Sunday, October 27, 2013

How to ace the college alumni interview

It's that time of year again -- the time for college applications.  For many competitive colleges and universities, the admissions process includes an "alumni interview."

These schools get applicants from all corners of the country and the world, and some get as many as 10 applicants for every spot in next fall's freshman class.
In today's world of the common application, as different as the essays and resumes may be, many of the applications tend to look the same. The alumni interview can give admissions officers "a face to an application and a story to the face."
The rates of acceptance are the same for candidates who have alumni interviews as they are for ones who didn't; nevertheless, Admissions Offices say they are helpful.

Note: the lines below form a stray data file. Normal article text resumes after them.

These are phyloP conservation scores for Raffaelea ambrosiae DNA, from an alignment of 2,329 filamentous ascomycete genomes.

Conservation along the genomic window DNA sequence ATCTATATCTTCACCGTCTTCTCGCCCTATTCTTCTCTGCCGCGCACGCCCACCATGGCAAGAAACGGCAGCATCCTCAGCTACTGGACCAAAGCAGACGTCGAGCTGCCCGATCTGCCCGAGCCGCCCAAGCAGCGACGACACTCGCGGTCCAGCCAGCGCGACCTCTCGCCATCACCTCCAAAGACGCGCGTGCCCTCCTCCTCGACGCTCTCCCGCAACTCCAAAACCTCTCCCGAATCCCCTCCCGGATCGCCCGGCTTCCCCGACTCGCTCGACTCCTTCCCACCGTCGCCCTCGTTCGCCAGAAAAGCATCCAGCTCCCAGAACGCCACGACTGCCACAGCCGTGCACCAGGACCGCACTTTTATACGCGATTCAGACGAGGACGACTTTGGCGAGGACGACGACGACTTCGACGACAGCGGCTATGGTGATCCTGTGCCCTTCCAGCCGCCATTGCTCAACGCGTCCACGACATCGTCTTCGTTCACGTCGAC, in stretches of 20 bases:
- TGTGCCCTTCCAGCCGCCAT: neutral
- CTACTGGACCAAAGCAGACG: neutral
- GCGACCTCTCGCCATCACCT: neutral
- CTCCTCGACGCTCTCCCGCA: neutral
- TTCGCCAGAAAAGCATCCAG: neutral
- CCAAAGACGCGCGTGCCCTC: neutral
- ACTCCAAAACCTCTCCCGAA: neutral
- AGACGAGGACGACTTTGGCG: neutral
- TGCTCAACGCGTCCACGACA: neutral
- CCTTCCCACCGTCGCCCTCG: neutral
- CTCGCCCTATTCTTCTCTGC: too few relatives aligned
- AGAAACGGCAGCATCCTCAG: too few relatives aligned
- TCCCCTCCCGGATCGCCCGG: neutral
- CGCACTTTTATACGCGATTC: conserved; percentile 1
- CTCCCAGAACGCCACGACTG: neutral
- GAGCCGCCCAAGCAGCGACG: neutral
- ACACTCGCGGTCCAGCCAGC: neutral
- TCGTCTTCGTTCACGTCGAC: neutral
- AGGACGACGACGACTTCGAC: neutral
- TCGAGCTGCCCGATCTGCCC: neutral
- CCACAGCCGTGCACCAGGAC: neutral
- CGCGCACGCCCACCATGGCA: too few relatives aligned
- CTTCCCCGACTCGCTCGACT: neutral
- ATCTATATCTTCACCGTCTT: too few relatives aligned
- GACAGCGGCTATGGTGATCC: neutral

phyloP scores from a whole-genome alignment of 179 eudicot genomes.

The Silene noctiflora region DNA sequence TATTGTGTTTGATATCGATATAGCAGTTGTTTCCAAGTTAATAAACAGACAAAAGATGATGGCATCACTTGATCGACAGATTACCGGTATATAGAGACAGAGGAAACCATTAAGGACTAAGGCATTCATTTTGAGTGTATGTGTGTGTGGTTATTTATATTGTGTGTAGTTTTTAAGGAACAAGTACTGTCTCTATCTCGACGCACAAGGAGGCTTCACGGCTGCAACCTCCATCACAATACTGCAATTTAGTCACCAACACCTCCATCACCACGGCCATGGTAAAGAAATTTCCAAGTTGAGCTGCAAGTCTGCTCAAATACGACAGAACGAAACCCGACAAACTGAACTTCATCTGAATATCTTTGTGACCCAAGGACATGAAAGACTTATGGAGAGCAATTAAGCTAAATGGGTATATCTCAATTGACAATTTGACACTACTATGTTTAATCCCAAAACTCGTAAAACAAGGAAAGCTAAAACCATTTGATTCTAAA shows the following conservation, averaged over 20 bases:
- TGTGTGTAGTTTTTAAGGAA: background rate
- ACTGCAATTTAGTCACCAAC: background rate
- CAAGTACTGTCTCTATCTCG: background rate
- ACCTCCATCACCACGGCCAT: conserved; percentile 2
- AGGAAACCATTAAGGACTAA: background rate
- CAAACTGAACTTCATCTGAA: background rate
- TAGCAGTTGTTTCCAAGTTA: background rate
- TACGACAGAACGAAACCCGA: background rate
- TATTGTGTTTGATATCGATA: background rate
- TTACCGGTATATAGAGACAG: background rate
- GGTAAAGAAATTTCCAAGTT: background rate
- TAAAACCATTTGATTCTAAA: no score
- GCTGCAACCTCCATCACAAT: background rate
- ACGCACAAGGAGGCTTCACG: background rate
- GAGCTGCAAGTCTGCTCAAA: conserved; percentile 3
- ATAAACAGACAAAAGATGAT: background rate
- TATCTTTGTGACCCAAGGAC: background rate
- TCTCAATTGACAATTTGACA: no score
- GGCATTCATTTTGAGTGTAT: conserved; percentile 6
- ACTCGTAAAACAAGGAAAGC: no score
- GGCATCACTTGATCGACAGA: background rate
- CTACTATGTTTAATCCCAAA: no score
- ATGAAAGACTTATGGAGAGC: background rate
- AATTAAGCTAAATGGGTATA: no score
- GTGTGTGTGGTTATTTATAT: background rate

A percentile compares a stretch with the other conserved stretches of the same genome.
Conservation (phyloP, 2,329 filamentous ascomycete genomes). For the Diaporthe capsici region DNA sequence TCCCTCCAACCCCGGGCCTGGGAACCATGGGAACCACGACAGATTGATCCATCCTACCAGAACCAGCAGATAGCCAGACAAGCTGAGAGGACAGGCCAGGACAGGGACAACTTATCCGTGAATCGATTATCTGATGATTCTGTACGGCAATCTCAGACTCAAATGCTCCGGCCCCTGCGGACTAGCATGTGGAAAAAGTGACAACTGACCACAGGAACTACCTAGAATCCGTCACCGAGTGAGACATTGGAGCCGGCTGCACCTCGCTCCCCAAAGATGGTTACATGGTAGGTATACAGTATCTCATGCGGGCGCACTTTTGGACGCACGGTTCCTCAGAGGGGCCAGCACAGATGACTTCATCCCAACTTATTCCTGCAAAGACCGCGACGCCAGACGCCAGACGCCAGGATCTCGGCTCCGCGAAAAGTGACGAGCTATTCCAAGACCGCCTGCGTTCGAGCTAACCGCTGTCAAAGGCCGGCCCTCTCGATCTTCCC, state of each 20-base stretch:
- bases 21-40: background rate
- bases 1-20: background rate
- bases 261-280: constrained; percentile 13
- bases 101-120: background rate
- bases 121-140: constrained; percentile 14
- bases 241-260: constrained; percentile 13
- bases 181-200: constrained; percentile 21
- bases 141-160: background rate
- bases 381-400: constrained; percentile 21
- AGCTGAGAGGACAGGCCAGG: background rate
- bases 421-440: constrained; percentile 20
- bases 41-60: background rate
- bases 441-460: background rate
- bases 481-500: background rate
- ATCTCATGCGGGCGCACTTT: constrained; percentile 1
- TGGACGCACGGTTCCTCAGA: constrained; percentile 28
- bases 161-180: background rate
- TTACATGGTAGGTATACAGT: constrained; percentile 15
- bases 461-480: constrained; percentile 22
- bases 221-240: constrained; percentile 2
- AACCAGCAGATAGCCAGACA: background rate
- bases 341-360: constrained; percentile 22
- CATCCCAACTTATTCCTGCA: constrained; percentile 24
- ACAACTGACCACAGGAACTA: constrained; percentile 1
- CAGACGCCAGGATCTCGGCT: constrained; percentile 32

Generally speaking, an applicant will meet with one, two or perhaps three local alumni. When it's one on one, it might be in a public place, like a Panera or a Starbucks.
The process makes alumni feel involved and connected with their alma maters (and more inclined to pony up for the Alumni Fund). Alumni interviewers also get a charge out of meeting the young, vibrant applicants and hearing the exciting things they're doing and the great plans they have, which is a pretty good segue into the first two tips on how to ace the alumni interview:
  • Come prepared to tell about the exciting things you're doing and the great plans you have.
  • Give the interviewers a reason to write to the admissions office, "Of the dozen applicants we've interviewed, this is one of the outstanding candidates. He or she will contribute a), b), and c) to _________."